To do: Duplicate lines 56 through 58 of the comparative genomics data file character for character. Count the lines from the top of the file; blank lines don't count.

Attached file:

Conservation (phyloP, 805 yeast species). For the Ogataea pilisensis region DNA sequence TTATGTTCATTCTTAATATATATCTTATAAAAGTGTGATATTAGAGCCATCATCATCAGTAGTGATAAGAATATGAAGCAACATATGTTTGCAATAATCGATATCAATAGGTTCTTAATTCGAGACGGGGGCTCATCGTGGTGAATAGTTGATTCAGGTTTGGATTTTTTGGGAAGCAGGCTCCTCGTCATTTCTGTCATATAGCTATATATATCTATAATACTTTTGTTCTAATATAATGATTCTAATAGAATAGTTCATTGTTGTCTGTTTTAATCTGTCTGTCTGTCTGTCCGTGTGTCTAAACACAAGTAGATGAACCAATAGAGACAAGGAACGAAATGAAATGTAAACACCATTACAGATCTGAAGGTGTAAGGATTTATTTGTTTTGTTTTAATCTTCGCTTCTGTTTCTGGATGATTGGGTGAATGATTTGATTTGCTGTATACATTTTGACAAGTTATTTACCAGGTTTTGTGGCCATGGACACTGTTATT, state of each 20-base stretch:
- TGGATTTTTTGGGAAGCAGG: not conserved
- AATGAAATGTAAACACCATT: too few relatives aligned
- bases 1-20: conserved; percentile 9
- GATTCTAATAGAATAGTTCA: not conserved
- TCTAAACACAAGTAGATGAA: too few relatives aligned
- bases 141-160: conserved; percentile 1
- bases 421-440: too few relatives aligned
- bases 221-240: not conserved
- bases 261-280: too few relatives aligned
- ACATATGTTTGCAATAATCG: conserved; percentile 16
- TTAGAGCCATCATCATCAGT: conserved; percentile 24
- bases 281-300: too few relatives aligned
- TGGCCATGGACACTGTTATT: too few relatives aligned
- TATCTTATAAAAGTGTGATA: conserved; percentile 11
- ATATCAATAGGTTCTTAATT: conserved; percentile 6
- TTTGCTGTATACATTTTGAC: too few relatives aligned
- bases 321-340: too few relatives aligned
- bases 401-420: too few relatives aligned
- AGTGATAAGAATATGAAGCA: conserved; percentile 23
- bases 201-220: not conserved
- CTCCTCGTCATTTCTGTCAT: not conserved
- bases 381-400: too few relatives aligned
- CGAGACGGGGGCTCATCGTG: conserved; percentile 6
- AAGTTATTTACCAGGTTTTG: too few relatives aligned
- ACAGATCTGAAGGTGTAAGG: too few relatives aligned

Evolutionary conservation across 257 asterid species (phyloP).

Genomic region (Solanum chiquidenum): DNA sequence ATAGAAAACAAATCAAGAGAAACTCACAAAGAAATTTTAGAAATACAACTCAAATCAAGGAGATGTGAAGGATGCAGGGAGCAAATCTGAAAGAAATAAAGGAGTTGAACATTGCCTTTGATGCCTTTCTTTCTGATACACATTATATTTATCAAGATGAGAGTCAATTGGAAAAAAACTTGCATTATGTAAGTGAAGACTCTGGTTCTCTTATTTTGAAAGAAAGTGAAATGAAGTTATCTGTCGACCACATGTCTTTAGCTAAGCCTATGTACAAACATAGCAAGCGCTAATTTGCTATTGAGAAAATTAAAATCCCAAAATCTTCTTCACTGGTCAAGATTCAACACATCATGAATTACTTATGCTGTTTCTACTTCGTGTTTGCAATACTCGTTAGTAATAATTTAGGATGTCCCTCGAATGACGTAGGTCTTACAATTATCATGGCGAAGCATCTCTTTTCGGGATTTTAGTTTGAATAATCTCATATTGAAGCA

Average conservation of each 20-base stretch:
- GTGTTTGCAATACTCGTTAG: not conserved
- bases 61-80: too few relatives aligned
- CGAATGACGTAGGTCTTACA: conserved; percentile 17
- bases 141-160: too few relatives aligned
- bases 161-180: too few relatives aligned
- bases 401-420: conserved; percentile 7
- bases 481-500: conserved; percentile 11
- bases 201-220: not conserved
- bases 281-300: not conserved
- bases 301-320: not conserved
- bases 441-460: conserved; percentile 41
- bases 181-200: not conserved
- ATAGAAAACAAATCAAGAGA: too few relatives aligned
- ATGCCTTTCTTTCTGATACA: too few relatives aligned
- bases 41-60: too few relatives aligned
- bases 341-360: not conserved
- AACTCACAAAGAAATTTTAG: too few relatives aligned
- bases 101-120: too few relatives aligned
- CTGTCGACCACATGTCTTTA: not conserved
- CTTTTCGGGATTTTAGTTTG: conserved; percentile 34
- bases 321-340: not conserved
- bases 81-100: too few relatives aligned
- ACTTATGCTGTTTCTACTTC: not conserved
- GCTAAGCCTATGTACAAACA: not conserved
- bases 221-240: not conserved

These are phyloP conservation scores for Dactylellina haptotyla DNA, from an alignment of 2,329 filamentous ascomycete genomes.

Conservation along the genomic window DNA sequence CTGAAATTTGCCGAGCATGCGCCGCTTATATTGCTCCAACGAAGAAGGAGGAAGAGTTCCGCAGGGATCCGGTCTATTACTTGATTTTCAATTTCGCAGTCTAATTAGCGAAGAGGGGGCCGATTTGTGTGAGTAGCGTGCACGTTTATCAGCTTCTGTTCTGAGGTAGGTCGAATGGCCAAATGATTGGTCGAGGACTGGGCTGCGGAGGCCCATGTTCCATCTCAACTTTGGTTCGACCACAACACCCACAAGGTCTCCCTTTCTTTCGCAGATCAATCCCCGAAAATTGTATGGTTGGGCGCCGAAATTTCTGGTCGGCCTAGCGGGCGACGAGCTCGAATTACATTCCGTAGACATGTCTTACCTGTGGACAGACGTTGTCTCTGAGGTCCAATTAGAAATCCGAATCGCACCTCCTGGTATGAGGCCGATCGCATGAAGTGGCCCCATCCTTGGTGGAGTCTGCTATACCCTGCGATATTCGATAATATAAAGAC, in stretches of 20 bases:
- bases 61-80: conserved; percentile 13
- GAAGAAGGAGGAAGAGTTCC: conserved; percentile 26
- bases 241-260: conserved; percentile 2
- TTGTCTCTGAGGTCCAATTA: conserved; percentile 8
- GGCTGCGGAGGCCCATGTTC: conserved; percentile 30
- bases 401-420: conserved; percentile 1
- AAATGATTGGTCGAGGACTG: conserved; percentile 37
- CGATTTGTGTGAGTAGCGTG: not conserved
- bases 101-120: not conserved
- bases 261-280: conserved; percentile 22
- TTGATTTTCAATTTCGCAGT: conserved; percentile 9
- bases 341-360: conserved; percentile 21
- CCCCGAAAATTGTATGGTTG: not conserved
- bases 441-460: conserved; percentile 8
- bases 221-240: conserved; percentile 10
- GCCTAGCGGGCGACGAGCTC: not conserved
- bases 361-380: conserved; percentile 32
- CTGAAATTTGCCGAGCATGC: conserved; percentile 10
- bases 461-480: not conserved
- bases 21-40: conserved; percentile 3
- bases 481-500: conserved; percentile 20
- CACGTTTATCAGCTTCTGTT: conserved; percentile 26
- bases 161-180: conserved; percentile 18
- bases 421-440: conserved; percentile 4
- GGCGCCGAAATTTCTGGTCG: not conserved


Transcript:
Conservation along the genomic window DNA sequence CTGAAATTTGCCGAGCATGCGCCGCTTATATTGCTCCAACGAAGAAGGAGGAAGAGTTCCGCAGGGATCCGGTCTATTACTTGATTTTCAATTTCGCAGTCTAATTAGCGAAGAGGGGGCCGATTTGTGTGAGTAGCGTGCACGTTTATCAGCTTCTGTTCTGAGGTAGGTCGAATGGCCAAATGATTGGTCGAGGACTGGGCTGCGGAGGCCCATGTTCCATCTCAACTTTGGTTCGACCACAACACCCACAAGGTCTCCCTTTCTTTCGCAGATCAATCCCCGAAAATTGTATGGTTGGGCGCCGAAATTTCTGGTCGGCCTAGCGGGCGACGAGCTCGAATTACATTCCGTAGACATGTCTTACCTGTGGACAGACGTTGTCTCTGAGGTCCAATTAGAAATCCGAATCGCACCTCCTGGTATGAGGCCGATCGCATGAAGTGGCCCCATCCTTGGTGGAGTCTGCTATACCCTGCGATATTCGATAATATAAAGAC, in stretches of 20 bases:
- bases 61-80: conserved; percentile 13
- GAAGAAGGAGGAAGAGTTCC: conserved; percentile 26